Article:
The summer months serve as a vacation from academia for many college students, but for one undergraduate visiting Kansas State University it's been a chance to shine a new light on the field of measurement.
Jennifer Black, a senior at Southern Polytechnic State University in Georgia, was working with Brian Washburn, associate professor of physics at K-State, on a nonlinear optics project. Her research was through the K-State physics department's 2010 Research Experiences for Undergraduates program.
Black's project focused on building an ultrafast pulse laser.
"My project involves taking photonic bandgap fiber, which is a fiber containing a series of well-placed holes, and putting a carbon nanotube polymer solution into the center hole. Then we hope to mode-lock a fiber laser using this solution-filled fiber," said Black, a Marietta, Ga., resident.
Mode-locking a laser would cause it to emit pulses of light in an extremely short duration, on the order of picoseconds or femtoseconds. The results could be significant in metrology, the science of measurement, since the laser would give very precise measurements and could be used as a laser-guided ruler. It also could be significant in the field of spectroscopy, the study of an object's light into its component colors/energies, Black said.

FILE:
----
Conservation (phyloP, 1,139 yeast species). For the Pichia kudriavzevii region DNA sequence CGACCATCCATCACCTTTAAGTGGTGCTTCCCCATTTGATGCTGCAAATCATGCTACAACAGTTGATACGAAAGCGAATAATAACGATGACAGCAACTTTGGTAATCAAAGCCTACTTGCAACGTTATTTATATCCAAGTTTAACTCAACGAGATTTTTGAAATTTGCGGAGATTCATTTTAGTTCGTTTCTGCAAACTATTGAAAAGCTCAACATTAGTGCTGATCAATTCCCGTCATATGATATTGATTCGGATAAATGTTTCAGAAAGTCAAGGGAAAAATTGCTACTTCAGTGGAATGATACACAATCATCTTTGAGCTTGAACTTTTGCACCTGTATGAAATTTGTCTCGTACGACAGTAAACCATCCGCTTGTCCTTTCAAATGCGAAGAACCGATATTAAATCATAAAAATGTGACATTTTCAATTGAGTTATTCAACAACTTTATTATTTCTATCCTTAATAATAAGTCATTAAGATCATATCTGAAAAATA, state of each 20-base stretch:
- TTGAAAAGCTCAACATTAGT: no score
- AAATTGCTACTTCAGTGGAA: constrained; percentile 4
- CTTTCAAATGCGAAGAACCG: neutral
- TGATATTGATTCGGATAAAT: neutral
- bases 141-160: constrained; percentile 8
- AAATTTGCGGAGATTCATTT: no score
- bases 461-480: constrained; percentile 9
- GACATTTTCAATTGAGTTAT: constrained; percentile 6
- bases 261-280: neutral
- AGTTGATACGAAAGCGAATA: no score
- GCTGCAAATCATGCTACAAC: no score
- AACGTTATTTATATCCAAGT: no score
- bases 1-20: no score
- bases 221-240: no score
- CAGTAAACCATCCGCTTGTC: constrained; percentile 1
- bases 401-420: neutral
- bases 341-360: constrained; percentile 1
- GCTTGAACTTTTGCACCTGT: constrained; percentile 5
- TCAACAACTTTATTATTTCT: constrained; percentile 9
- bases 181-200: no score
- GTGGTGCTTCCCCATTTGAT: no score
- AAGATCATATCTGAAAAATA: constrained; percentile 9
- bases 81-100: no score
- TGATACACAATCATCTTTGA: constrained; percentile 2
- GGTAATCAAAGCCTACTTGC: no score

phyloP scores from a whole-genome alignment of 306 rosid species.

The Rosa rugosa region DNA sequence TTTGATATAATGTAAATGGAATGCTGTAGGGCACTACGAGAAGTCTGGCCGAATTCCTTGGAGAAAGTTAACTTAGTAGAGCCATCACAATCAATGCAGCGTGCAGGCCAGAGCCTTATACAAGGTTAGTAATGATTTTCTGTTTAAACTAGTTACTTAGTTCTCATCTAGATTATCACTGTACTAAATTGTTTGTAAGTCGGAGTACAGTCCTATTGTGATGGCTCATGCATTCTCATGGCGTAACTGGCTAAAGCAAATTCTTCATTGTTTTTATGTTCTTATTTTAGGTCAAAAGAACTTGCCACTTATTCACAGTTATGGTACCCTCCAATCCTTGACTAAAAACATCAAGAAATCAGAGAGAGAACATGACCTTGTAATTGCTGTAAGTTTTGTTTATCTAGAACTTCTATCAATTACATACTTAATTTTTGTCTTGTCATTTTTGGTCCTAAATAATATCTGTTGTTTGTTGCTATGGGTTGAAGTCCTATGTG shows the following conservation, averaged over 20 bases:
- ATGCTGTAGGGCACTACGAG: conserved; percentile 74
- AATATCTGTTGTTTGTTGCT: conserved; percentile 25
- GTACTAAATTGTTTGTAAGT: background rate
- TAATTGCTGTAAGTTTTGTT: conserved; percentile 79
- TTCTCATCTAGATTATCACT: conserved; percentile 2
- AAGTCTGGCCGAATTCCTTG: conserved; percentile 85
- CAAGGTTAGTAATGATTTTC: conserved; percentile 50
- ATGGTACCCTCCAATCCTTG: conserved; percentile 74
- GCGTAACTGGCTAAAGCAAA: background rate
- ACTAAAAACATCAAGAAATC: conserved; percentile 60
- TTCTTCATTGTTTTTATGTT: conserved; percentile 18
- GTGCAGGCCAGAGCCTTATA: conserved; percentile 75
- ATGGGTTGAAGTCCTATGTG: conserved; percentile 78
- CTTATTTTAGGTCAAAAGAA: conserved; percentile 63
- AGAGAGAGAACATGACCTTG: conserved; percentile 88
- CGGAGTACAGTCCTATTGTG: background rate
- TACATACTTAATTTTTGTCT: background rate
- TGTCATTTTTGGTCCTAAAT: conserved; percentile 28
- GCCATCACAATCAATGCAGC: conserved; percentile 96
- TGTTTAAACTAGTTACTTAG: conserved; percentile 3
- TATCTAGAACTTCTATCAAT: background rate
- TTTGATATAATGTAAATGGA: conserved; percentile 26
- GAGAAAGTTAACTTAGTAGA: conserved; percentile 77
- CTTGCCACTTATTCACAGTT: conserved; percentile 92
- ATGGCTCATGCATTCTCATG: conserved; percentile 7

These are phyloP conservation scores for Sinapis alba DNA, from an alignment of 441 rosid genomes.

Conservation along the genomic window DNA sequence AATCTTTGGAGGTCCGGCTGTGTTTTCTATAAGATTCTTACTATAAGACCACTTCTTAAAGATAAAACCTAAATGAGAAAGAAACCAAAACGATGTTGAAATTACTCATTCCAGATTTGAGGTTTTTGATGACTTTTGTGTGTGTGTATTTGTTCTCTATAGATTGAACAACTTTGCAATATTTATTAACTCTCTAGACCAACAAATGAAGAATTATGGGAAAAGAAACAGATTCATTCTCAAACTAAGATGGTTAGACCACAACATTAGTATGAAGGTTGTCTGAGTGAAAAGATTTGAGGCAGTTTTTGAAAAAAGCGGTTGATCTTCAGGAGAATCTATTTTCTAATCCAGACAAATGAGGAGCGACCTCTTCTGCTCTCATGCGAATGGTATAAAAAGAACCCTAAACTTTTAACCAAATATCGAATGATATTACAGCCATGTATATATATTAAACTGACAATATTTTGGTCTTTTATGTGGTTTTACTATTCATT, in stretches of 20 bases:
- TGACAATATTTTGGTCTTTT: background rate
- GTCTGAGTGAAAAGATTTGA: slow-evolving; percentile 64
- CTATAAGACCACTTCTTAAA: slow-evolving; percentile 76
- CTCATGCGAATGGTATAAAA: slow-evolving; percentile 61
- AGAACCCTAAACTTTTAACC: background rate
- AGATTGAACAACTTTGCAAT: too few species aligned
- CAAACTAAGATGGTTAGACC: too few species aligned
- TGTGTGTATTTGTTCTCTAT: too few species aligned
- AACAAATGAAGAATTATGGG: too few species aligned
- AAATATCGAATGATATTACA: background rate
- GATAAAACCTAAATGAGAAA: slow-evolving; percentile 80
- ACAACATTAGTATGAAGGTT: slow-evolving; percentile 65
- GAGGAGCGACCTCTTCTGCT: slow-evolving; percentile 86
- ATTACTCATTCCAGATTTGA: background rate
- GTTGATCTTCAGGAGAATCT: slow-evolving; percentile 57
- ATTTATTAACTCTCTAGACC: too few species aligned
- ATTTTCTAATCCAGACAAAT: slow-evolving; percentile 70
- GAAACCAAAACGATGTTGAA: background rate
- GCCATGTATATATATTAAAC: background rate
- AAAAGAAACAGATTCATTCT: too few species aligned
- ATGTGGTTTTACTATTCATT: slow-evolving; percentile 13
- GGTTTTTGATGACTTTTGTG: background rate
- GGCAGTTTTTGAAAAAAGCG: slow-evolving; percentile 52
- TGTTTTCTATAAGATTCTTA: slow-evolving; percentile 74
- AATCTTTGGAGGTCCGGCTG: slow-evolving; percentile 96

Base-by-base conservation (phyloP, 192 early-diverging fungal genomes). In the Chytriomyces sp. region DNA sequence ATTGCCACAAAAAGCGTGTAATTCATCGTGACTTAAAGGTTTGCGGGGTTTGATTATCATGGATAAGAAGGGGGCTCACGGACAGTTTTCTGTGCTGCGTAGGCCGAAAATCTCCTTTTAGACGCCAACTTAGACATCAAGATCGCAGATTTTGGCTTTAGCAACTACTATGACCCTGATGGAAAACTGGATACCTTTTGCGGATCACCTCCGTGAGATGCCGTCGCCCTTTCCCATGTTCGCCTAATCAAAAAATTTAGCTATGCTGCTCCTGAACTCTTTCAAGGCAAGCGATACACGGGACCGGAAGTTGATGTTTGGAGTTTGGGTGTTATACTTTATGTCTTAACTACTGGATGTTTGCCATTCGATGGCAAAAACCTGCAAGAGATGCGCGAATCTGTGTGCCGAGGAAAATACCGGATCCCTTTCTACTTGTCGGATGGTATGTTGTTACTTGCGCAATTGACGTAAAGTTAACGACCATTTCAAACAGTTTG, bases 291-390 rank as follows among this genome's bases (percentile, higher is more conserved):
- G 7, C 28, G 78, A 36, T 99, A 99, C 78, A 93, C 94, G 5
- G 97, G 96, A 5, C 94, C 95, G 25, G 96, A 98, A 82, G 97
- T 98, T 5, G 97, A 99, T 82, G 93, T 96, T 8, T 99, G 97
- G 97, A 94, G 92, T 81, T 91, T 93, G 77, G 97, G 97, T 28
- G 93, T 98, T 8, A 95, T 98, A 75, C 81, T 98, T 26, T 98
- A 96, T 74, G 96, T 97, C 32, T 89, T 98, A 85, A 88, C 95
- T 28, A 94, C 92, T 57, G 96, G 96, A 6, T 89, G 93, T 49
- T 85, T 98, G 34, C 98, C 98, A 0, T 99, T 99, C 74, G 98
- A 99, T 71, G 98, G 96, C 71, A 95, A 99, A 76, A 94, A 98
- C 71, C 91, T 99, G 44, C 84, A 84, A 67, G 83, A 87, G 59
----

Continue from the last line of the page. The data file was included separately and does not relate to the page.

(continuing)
Should her trials prove successful, Black plans to publish her research in a scientific journal.
"Although I haven’t had success yet, I believe this is possible," she said. "It's a very difficult project."
The National Science Foundation has funded the Research Experiences for Undergraduates program in physics at K-State since 1992. The program is an effort to stimulate interest in graduate education and a research career. It provides opportunities for students from Kansas and across the country to conduct significant research in a supportive environment. Last summer 14 undergraduate students were participating in physics, with similar programs in biology, mathematics, psychology, and chemical engineering at K-State.
Funding for Black's research was also made possible by the Air Force Office of Scientific Research.